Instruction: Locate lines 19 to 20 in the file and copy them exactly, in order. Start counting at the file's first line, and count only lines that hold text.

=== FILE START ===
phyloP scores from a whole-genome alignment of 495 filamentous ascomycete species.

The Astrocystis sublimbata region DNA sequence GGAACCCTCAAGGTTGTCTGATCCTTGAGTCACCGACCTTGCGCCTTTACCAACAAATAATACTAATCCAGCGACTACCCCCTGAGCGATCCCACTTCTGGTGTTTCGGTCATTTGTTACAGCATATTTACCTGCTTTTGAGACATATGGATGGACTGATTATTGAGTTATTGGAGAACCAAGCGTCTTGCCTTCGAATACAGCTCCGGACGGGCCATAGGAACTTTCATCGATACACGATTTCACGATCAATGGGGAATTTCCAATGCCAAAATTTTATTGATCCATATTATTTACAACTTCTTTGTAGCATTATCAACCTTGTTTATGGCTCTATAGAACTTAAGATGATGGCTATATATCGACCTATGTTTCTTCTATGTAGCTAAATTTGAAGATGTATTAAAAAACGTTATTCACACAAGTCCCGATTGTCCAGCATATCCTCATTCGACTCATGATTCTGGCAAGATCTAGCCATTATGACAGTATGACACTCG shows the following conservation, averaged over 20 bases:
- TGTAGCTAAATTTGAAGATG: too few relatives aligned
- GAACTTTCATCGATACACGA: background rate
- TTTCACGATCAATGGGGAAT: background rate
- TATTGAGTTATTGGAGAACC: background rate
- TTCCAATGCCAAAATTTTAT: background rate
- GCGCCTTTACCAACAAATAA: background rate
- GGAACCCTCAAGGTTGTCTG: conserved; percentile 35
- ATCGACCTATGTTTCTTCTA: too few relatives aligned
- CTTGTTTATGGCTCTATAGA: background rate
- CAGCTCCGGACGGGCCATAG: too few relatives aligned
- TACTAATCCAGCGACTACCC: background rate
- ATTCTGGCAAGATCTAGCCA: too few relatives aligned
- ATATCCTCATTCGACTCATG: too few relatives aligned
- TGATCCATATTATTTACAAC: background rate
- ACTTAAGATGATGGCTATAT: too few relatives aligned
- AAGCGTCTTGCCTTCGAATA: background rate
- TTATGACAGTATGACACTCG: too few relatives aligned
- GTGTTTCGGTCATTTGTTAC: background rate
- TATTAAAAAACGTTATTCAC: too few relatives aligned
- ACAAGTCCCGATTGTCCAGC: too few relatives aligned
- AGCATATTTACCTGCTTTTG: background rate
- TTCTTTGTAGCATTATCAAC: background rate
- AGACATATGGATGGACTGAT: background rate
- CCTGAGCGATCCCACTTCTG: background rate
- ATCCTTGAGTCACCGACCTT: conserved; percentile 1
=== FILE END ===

- TTATGACAGTATGACACTCG: too few relatives aligned
- GTGTTTCGGTCATTTGTTAC: background rate